It’s also worth remembering that docking depends very much on weather – sometimes you might dock later, and if everyone is leaving the ship at the same time, it can get crowded and take quite a well to get on shore. Sometimes you might not dock at all – we missed one destination on our trip because it was too rough to dock, and the previous cruise had missed out on two destinations entirely.
On the Pride of Panama cruise, there are four destinations – Costa Rica, Colombia, San Blas and Panama, as well as the home port of Montego Bay, Jamaica, which is where you’ll set off from and return to. You get one day in each destination and a half day in Montego Bay after the ship docks on its return, if your flight is later in the day (our flight was around 5pm).
You can also opt to do a Cruise and Stay, where you spend a week cruising and then 3, 4 or 7 nights at a Thomson destination in Jamaica. I love the idea of Cruise and Stay because you get all the fun of a cruise, with the stuff you probably love about your regular holiday – chilling out time, spending a few days in one destination, having a bit more freedom with your schedule…
Yes, plenty. Our schedule allowed for two days at sea, sailing from one destination to another. In the end, we actually had three sea days, because bad weather prevented us from visiting one of the destinations – this is a downside of cruising I hadn’t really thought about. On sea days, you can sunbathe if the weather’s good, and there are also lots of things to do on board, with shows, activities, and plenty of spots to sit and relax.
On our first sea day, the weather wasn’t great, and I confess to feeling a bit stir crazy by mid-afternoon, but on the second day the weather was glorious, and I loved just sitting on deck, reading a book, and being served with cold drinks by smiling staff. With the odd break for food, and a quite marvellous hot rocks massage in the ship spa. Well, I did feel I should try all the facilities on offer. Only for your sakes, reader chums. Obviously.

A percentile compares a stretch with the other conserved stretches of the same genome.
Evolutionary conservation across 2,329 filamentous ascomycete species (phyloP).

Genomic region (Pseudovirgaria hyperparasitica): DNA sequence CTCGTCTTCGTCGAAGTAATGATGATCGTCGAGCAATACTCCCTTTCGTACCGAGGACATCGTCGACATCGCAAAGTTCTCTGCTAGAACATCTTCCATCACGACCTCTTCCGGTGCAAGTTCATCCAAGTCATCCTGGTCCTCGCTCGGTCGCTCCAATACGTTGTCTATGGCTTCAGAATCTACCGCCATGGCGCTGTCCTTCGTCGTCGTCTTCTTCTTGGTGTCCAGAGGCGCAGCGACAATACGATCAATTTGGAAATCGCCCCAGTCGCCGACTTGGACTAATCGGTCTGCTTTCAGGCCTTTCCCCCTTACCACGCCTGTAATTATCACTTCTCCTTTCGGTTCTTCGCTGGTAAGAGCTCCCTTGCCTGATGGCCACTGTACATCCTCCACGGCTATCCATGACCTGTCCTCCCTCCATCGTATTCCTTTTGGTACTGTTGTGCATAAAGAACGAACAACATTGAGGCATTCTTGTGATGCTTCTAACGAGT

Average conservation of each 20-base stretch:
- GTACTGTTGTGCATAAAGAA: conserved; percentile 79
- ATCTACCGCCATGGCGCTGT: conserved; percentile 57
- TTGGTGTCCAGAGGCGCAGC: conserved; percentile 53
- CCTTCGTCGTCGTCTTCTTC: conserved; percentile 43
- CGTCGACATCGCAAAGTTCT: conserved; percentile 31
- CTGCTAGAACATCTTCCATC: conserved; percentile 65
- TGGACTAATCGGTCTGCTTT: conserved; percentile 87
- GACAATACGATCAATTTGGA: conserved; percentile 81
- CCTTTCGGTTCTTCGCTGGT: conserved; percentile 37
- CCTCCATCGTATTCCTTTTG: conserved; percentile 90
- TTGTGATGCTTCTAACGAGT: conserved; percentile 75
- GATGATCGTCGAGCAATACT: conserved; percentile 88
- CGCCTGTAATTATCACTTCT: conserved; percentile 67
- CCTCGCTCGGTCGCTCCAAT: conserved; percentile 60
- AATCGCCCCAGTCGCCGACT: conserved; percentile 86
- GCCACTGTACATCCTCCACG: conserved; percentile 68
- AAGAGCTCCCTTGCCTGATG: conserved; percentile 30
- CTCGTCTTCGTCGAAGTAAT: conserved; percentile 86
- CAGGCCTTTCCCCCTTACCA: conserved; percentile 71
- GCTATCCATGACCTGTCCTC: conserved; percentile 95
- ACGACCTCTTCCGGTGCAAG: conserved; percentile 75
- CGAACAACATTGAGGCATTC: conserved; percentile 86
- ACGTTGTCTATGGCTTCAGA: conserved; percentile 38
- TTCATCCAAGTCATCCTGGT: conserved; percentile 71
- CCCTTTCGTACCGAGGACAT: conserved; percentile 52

There’s a huge mix of entertainment on board the Thomson Dream. For starters, there’s a two-level theatre that shows nightly entertainment – a couple of times a week these are West-End style performances, but on other evenings there’s a comedian, a singing duo and on one memorable evening, a Crew-only talent show, in which quite a lot of Filipino waiters sang pop songs.
In the ship’s smaller venues, there is also entertainment – in the Delo bar on Deck 8 there’s a piano player, and on some evenings I saw a singer in the Medusa Bar and Lounge. The entertainment runs into the small hours, too – there’s often some loud karaoke to be found at the Water’s Edge nightclub, while poker players in our group enjoyed the casino.
If you’re not a fan of organised entertainment, then there’s plenty of other stuff to do – there are regular presentations, exercise classes and even make-up classes – I imagine it’s hard to be too bored on board. And if you prefer to just enjoy a drink and a chat in the evening, there are some quieter spots on the ship, too.
The Pride of Panama cruise starts at £1,034 per person, including flights, transfers, taxes and – interesting – all tips and gratuities. On board, your meals are covered UNLESS you want to eat at one of the specialty restaurants, which make a modest charge of around £20/head for dinner. You’ll also need to pay for drinks, which look expensive until you consider Cruise Measures are around 60% bigger than drinks measures at home. You’ll also need to budget for snacks and drinks on board, spa treatments, and excursions cost extra – most of the half-day excursions run from £25-£75 per person.